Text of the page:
Today’s space domain awareness just got better as new AFRL Space lab opens

  • Published
  • By Jeanne Dailey
  • Air Force Research Laboratory
KIRTLAND AIR FORCE BASE, N.M. (AFRL) - The Air Force Research Laboratory Space Vehicles Directorate held a ribbon cutting ceremony April 11 to open a new facility named Skywave Technology Laboratory. The 3,500 square foot, $3.5 million lab is located in a remote area on Kirtland Air Force Base.
Though small in square footage compared to many AFRL labs, in acreage it is one of the largest. The Skywave Lab is situated on 72 acres, which provides the outdoor space needed to perform sensor tests locally without radio frequency interference, before sending the systems to the field. The one-story facility includes laboratories, administrative offices, staging/workshop areas, support spaces and two exterior equipment test platforms.
“The Skywave Lab is a world-class facility that will enable research and advance the understanding of skywave technologies,” said Todd Parris, who leads the Geospace Environment Impacts and Applications Branch. “The work we do here will help us understand radio wave, also called skywave, disturbances as we study their propagation in the atmosphere. It’s exciting to have this new lab where we can bring the AFRL team together in the expansive acreage, where our large antennas reside, to explore the unique capabilities the lab allows us to bring to the warfighter.”
Parris explained that AFRL’s field deployment team develops, prototypes, tests and deploys radio and optical diagnostics of the near-earth space environment. Their research involves technologies for monitoring and predicting the space environment and the resulting effects on air and space systems.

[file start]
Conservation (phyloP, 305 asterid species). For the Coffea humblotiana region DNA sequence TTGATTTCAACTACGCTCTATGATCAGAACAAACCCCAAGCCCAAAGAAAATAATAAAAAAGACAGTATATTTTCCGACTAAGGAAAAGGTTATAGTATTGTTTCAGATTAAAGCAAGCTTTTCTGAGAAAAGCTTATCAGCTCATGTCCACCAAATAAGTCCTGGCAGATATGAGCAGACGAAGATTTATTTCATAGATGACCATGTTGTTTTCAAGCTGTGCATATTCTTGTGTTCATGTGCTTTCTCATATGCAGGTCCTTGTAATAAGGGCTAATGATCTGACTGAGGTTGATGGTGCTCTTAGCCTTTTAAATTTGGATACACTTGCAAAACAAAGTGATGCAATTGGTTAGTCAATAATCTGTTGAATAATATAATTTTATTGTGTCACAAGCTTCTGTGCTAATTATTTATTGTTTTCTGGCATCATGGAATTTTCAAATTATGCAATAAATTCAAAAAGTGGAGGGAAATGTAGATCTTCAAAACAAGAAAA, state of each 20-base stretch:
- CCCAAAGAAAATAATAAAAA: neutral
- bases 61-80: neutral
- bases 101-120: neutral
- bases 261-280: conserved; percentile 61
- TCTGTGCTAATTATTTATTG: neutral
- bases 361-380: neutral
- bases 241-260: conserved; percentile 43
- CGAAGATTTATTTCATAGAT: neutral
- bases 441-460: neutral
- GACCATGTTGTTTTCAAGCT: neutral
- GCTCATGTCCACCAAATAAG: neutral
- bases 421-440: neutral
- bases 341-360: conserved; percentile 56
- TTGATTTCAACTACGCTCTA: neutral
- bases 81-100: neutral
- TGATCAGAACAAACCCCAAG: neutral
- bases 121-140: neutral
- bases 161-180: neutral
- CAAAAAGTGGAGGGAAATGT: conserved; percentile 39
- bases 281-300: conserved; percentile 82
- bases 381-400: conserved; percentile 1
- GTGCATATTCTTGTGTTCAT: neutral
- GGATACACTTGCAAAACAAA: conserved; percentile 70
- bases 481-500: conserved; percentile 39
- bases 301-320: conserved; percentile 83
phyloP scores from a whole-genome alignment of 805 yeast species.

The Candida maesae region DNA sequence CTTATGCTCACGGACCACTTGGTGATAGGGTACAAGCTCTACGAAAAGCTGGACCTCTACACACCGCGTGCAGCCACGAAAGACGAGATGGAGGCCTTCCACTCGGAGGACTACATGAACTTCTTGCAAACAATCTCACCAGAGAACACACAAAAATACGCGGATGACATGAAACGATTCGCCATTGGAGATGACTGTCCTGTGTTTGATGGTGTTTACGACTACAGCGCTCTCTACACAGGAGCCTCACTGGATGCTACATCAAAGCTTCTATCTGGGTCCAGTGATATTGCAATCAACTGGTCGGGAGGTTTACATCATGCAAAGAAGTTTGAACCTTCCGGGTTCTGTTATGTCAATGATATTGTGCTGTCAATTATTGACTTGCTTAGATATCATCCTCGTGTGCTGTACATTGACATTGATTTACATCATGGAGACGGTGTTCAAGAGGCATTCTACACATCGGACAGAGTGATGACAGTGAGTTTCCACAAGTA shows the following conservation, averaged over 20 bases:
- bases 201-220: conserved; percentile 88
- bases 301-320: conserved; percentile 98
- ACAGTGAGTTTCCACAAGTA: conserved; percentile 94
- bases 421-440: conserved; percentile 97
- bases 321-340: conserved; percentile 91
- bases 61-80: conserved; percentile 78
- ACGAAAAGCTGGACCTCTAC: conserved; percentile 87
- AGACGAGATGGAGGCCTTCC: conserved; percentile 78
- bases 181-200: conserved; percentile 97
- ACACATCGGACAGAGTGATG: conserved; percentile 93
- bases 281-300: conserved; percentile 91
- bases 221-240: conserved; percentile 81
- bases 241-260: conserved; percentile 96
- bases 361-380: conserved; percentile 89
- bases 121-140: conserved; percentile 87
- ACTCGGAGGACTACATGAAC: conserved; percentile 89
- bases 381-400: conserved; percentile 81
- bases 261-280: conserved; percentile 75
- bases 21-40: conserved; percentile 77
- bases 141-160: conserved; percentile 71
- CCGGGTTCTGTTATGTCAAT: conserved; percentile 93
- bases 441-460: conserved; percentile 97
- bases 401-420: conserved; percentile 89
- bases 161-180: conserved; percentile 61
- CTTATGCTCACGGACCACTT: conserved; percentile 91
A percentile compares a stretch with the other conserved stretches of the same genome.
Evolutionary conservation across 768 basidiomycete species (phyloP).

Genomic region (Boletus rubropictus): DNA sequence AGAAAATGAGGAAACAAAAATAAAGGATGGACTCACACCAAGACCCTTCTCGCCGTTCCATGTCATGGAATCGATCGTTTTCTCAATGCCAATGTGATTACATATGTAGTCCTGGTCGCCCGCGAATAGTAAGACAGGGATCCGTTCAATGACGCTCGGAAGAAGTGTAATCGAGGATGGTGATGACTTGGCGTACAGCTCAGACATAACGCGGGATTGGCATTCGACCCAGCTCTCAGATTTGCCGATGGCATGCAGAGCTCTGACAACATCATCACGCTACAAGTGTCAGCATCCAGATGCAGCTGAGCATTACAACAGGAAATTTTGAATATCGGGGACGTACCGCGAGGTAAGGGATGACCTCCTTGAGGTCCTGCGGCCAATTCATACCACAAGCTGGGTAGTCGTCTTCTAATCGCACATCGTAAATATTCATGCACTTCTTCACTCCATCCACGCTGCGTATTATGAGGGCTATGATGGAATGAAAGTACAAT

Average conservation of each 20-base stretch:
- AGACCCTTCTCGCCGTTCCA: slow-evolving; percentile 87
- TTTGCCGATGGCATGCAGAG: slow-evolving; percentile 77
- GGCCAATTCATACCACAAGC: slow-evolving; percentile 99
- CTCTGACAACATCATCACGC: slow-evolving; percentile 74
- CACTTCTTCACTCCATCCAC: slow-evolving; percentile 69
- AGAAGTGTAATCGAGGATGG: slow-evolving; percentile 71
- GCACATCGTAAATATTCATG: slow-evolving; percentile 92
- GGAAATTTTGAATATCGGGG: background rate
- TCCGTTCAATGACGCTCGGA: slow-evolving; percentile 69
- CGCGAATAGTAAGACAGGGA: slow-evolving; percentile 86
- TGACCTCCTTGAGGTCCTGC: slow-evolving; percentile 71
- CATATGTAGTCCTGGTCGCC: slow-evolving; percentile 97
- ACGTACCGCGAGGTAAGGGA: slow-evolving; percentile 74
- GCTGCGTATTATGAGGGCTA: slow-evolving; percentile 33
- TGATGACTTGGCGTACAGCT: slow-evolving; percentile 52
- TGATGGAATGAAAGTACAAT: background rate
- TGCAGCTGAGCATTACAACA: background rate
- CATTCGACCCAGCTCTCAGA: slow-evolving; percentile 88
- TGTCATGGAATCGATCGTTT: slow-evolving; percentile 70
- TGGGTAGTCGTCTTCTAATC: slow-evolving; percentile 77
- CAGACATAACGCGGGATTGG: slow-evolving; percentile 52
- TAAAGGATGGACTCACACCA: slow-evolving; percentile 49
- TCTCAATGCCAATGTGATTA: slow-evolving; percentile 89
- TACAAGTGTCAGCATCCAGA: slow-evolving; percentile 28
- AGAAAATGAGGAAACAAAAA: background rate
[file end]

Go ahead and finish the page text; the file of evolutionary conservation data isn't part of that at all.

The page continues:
“The opening of the Skywave lab is a big milestone in the advancement of our understanding of the ionosphere, as a result of our partnerships with the Army Corps of Engineers and our Albuquerque construction and architect design teams,” said Col. Eric Felt, the director of the Space Vehicles Directorate. “This facility is a superb example of partnership in getting the technology to the warfighter.”
Felt stressed that in AFRL’s support to the warfighter it’s important to distinguish what is happening naturally in space from adversarial activities in that domain.
“We owe it to our researchers to give them the best facilities and tools possible to perform the research we need for national security,” he said. “Ensuring our world-class AFRL scientists and engineers perform “hands on” research to master the underlying science and technology is the 'secret sauce' of AFRL.”
About AFRL
The Air Force Research Laboratory (AFRL) is the primary scientific research and development center for the Department of the Air Force. AFRL plays an integral role in leading the discovery, development, and integration of affordable warfighting technologies for our air, space, and cyberspace force. With a workforce of more than 11,500 across nine technology areas and 40 other operations across the globe, AFRL provides a diverse portfolio of science and technology ranging from fundamental to advanced research and technology development. For more information, visit: